Between 1997 and 2010, 103 NHS hospital PFI schemes reached financial close, creating liabilities for the NHS of £77 billion. Three legacy PFI schemes have been signed since 2010 on stricter terms, with liabilities of £1.7 billion, and one scheme has been signed under the new PF2 model, worth £340 million. In nearly all cases, except for a few of the early schemes, ownership of the hospital reverts to the NHS at the end of the PFI contract. But even in those schemes, the NHS always has the first option on whether to end or continue with the contract.
Effectively, those figures will mean even more debt for the next generation. Will the Minister commit the Government to abandoning all PFI? It always was an idiotic scheme. No more PFI, no more PF2, etc—just abandon it, Minister.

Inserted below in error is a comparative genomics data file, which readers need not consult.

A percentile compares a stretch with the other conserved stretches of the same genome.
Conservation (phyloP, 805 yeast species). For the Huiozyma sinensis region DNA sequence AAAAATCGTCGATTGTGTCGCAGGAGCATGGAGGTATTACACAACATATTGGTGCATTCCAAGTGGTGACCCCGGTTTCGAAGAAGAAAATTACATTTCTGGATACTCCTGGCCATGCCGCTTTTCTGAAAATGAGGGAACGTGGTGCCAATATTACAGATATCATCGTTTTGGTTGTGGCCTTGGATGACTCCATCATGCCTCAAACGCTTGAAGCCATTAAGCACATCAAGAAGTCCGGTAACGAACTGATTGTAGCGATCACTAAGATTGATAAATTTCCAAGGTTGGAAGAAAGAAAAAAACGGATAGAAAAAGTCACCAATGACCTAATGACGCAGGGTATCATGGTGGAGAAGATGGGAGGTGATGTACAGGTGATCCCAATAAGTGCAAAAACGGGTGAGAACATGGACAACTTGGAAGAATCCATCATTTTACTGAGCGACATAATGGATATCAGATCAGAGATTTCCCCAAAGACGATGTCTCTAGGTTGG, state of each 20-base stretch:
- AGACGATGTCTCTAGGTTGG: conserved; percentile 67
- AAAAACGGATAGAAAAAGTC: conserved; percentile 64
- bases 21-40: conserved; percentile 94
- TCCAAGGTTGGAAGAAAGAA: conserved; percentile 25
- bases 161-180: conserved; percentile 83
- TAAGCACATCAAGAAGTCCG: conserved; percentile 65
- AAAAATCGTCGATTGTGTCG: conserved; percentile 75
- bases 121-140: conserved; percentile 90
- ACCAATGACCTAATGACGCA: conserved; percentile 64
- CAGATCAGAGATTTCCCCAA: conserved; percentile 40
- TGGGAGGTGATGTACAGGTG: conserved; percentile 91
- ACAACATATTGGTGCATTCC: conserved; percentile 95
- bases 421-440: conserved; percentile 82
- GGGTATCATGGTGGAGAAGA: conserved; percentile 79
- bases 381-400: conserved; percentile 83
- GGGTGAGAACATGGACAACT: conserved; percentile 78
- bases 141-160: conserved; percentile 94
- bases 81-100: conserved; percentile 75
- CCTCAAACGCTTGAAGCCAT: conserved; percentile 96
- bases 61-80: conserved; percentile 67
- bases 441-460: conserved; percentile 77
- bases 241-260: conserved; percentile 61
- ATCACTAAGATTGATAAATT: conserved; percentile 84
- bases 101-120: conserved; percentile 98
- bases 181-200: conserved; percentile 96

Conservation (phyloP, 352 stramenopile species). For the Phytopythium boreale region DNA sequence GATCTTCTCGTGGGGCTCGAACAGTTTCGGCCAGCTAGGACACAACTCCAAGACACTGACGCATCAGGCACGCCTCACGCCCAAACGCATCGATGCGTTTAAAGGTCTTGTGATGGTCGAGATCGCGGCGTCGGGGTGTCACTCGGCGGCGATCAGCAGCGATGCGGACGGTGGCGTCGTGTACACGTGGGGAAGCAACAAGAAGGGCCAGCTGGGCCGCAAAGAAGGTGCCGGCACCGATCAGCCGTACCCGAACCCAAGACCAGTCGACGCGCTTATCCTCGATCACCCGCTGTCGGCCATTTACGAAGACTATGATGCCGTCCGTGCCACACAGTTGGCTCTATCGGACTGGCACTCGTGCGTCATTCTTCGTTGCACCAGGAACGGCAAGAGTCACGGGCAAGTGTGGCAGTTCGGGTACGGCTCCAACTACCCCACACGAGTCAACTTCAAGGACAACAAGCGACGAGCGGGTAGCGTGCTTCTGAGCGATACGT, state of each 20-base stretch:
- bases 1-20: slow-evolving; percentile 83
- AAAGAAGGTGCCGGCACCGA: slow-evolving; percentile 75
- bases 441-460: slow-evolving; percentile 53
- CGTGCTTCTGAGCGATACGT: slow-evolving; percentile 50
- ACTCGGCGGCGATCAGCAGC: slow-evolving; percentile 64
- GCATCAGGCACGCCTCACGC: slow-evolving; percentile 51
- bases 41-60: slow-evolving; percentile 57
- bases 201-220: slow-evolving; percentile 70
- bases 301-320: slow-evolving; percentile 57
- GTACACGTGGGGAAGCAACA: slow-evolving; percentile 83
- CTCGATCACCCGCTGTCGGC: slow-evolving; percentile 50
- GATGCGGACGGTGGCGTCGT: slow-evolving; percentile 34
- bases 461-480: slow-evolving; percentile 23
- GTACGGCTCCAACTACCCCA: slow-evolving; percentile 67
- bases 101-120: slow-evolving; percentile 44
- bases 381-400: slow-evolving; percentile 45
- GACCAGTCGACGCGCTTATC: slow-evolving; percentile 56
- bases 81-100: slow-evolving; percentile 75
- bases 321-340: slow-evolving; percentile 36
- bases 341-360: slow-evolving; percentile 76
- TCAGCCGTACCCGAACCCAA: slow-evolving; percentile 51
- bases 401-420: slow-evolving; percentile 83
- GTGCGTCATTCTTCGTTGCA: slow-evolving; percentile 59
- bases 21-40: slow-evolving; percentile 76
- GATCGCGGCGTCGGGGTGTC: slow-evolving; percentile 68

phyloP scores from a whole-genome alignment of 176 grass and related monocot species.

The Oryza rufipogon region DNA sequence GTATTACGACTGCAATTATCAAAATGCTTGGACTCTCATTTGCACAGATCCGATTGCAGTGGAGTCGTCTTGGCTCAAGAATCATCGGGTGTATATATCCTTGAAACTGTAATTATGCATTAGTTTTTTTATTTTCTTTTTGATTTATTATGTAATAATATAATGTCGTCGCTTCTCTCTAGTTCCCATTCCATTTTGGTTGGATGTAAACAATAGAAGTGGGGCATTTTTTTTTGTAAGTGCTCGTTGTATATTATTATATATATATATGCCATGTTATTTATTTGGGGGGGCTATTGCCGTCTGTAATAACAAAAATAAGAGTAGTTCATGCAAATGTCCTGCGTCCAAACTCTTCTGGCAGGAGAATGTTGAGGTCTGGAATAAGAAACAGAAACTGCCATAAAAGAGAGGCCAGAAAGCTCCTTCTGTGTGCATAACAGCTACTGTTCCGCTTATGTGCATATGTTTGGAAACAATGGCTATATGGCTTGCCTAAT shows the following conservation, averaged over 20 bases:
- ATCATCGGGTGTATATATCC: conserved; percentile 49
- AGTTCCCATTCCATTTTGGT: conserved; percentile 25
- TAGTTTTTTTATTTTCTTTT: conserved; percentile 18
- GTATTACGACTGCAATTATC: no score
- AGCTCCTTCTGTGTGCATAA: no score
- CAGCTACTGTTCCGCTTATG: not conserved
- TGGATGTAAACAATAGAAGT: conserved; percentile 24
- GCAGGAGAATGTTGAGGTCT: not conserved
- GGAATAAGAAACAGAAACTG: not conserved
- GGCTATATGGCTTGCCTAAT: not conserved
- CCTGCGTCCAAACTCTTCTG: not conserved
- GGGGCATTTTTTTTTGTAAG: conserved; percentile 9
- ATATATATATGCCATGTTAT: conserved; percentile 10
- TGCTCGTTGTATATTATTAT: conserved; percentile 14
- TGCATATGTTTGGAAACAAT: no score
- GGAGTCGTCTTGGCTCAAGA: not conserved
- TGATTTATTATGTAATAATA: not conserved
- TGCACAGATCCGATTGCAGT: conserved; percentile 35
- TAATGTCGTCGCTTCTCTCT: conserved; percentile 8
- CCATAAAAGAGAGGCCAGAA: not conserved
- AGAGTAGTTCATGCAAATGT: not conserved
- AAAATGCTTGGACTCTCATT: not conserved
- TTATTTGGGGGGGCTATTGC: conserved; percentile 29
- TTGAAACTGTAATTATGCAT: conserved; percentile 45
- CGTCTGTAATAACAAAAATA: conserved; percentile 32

The hon. Gentleman has a consistent track record in opposing PFI, even when the vast majority of the schemes were put under contract by the Government of which he was a member—so I will not take any lectures from him about how to deal with PFI. We will continue to use the new stricter terms as and when appropriate.
The National Audit Office concluded that the PFI contract for the Norfolk and Norwich hospital was a bad deal for the taxpayer and for the NHS, yet last year Octagon Healthcare made a record profit as the Norfolk and Norwich’s finances sank ever further into the red. Will the Minister consider making a formal approach to Octagon Healthcare to ask it to forgo part of its profit to help confront the enormous financial black hole that the trust faces?
We have provided access for seven of the worst affected trusts with obligations under PFI to a support fund of some £1.5 billion to help them with those obligations. I am not sure whether Norfolk is one of them; I suspect that it is not. I would be happy to talk to the right hon. Gentleman about this, but rather than raising his hopes inappropriately I have to say to him that many of the schemes are too costly to divert resource to pay them off completely.